OK, I’m not using paper as I write this, but paper and I go way back. One of my first paper memories is the Big Chief writing tablet. Those of you old enough to remember also will recall the smell of that tablet, a smell that said “back-to-school time.”
You no longer can buy the big red tablets that served generations of American pupils, but one has to wonder if the original iPad idea sprung from that early form of communication and learning.
Even after years spent in the newspaper industry and now in the book industry, I can readily attest to knowing about paper, particularly its cost, and weight. Yet, I never really have delved into its creation … until today.
My colleagues and I attended the Clampitt Paper School hosted locally by the American Advertising Federation of Waco. Don Clampitt, son of the company’s founding father, led the discussion along with his colleague, Lee Cockrell. I came away knowing a whole lot more about paper and feeling great about a company that is looking forward during challenging economic times.
“What a great marketing tool,” I thought as I watched the room full of business people engage in the two-hour paper school. At a time when print is considered to be going the way of the dinosaur, a company embraces its history of making a quality product. Using that paper product, Clampitt wants everyone to know how green it is. Each participant got four small booklets encased in a cardboard envelope with a title card, “Keeping Things We Like From Going Away.” In the first booklet, “Keeping Trees and Squirrels and Stuff From Going Away,” the company explains sustainability and recycling.
As a child growing up in the paper industry, Clampitt said he remembers going on paper mill tours that showed how trees are replanted (“We even got to take home a seedling,” he said). The tour showed the seedlings in the different stages of growth until they were replanted in a forest.
“Even then, we were about sustainability,” he said. A business is going to replant the trees it uses, because otherwise, its business would die without trees.
When asked if the paper school was a “green initiative,” Clampitt said it was his dad’s idea 50 years ago. What made good business sense then continues to move the company forward today.
I offer a few thoughts about the paper school from my colleagues:
Sales Manager Wes Lowe:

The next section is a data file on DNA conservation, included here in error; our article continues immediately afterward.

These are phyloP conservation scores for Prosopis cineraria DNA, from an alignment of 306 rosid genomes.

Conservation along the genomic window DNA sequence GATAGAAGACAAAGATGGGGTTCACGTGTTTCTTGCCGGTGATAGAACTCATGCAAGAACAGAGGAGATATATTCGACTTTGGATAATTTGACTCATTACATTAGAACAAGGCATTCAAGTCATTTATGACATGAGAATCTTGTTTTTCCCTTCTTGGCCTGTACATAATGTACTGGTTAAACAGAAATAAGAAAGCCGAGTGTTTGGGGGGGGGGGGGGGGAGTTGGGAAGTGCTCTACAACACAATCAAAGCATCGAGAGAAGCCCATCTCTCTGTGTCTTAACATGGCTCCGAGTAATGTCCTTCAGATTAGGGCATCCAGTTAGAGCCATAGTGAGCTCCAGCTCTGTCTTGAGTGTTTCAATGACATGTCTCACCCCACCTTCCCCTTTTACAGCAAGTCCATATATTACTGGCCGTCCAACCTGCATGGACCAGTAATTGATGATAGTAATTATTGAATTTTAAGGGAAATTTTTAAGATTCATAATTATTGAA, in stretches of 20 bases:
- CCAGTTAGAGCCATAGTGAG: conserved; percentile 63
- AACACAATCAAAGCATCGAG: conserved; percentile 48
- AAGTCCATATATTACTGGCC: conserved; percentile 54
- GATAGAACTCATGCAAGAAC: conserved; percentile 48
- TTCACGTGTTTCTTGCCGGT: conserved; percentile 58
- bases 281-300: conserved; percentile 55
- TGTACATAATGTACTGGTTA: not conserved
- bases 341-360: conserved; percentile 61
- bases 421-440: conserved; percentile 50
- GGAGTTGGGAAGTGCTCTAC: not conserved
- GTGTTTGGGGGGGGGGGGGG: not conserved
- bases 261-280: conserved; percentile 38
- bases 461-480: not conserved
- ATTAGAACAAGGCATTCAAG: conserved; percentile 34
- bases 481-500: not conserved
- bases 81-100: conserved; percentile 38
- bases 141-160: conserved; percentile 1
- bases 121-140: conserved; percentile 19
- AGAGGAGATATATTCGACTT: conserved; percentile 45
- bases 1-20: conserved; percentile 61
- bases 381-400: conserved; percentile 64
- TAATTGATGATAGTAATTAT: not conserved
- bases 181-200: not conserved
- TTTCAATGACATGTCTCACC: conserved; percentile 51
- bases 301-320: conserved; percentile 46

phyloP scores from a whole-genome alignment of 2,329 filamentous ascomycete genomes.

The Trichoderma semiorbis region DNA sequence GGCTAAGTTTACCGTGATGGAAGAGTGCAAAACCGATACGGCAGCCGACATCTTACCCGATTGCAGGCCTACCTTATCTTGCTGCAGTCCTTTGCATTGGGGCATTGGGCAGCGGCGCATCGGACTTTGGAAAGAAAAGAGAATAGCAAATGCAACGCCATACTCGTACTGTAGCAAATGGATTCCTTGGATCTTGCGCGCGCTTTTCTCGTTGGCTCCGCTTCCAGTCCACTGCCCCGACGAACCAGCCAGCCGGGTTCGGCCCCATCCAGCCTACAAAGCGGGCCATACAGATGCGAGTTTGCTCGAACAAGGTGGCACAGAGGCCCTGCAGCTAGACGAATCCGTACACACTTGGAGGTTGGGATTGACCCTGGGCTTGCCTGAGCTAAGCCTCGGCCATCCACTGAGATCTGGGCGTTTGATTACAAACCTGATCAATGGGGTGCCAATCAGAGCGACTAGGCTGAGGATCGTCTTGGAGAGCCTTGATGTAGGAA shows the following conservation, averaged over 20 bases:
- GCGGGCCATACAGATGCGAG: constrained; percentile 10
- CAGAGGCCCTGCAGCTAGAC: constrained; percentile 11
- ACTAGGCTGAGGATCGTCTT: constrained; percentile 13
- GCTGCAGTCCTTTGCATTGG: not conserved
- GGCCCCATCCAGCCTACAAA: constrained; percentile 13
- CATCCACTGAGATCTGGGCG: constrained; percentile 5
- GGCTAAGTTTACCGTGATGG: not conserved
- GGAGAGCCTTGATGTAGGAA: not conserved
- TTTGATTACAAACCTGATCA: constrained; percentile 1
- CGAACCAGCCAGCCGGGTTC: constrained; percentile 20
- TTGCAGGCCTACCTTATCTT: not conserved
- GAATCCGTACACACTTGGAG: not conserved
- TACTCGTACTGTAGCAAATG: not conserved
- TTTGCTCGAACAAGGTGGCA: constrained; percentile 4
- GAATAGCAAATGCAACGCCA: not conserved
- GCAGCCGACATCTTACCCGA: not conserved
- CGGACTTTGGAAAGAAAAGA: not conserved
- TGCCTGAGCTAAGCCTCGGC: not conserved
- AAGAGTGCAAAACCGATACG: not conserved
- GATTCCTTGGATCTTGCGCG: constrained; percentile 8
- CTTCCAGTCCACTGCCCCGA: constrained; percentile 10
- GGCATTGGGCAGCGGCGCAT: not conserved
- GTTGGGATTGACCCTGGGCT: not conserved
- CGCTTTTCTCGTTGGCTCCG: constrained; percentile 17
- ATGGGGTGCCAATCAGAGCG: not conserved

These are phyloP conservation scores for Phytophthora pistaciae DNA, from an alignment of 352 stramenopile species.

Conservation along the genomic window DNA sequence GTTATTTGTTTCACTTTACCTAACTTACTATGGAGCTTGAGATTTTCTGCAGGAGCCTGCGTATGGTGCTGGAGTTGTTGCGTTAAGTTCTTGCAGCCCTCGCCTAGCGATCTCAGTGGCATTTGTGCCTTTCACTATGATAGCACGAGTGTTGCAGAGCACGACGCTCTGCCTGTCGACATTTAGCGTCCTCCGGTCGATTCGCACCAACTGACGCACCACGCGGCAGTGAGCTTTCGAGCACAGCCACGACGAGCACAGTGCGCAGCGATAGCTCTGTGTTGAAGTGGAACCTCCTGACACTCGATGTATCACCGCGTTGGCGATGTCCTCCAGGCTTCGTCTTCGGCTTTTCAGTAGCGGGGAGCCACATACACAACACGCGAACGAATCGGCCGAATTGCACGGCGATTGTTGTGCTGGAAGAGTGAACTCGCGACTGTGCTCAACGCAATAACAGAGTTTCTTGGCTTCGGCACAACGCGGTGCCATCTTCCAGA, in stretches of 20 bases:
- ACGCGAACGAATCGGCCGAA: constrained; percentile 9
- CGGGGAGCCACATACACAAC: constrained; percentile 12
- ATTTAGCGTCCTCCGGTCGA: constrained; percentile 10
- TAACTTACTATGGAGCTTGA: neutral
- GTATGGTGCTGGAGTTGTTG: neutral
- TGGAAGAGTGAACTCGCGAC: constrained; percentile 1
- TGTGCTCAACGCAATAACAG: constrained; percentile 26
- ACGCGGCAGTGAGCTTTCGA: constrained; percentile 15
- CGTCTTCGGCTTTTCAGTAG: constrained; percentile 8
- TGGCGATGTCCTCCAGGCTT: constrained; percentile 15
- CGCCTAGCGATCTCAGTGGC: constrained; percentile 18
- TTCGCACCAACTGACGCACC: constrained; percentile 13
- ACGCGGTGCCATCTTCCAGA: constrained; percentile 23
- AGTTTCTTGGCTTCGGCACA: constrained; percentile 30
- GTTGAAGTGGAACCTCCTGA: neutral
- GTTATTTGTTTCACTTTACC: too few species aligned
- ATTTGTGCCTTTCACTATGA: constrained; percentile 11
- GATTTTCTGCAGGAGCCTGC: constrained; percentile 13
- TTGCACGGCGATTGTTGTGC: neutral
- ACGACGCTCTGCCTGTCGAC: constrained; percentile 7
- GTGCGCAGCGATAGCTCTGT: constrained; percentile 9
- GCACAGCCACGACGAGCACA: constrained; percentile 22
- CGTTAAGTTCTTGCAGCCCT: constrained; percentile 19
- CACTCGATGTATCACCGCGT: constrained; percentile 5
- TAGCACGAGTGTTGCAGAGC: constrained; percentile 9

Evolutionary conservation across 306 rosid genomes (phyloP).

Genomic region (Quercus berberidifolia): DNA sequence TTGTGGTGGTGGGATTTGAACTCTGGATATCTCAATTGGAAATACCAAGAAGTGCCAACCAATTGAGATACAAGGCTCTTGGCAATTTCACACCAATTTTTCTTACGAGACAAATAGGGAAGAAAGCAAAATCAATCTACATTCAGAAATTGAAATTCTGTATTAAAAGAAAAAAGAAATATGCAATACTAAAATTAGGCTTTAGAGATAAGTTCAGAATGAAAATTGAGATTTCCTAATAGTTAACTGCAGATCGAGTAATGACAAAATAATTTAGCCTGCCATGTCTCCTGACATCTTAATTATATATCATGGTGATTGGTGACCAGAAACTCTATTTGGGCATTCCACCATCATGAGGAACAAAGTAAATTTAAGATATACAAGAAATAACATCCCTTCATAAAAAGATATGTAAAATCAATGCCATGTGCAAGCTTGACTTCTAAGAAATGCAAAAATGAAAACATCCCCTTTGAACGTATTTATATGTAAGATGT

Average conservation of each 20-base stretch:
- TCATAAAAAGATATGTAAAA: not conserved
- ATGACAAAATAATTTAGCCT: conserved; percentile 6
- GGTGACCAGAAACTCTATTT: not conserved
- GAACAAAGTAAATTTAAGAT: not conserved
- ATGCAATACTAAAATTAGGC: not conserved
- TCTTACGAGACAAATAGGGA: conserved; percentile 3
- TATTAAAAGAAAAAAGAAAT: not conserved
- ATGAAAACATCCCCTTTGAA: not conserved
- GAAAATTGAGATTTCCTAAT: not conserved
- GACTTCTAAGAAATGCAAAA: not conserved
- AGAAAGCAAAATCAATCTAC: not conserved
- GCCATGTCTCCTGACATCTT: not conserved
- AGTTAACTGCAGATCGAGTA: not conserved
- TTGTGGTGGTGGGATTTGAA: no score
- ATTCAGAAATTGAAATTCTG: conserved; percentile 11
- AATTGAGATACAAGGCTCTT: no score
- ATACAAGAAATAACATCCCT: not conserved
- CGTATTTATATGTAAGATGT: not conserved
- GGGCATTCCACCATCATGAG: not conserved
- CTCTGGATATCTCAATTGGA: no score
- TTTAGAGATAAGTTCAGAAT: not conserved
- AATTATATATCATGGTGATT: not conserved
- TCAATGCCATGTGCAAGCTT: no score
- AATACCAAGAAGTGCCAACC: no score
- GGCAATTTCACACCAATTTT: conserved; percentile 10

Aside from the cool industrial film on making paper, which was almost as good as a field trip, the thing I liked the most was the discussion of paper selection based on desired look and effect. It reminded me of my time at the University of Texas. In film school (in the dinosaur days) much attention was given to film stock selection. Even the various black and white stocks handled certain colors and lighting differently. Color films offered a whole other world of variation, just like the paper choices presented. But as I discovered, paper has another aesthetic- feel. Well, who knew you could be a paper geek?
Publishing Editor Ana Wraight:
Who knew that so much thought went into picking paper for a newsletter, a magazine, or a book? I thought it was particularly interesting when the presenters showed us the difference between ambiances that two different papers could give a document. Just changing the paper type could give a page a warmer, glossier, or homier feel, depending on what you are going for. It was really fascinating.
Art Director Stacie Buterbaugh:
What pound of paper would you like? Coated or uncoated? As simple as these questions may seem, it is one of the first questions you will hear being discussed between clients, designers, and printers. It is easy to get confused when choosing which paper is the best fit for your company’s project. Today Clampitt Paper and the AAF – Waco sought to help decode the different grades of paper. I found it particularly interesting how they took you from log harvesting through the entire mechanical processes of the Fourdrinier paper machine, right down to the formation of paper and how it impacts the ink absorption. Today after learning about the individual characteristics of paper, I can honestly say I will never look or feel paper the same way again. It is definitely going to help impact the decisions I make for our next print run without impacting our bottom line, quality.
Thanks, Wes, Stacie and Ana. Back to the paper… I mean, computer.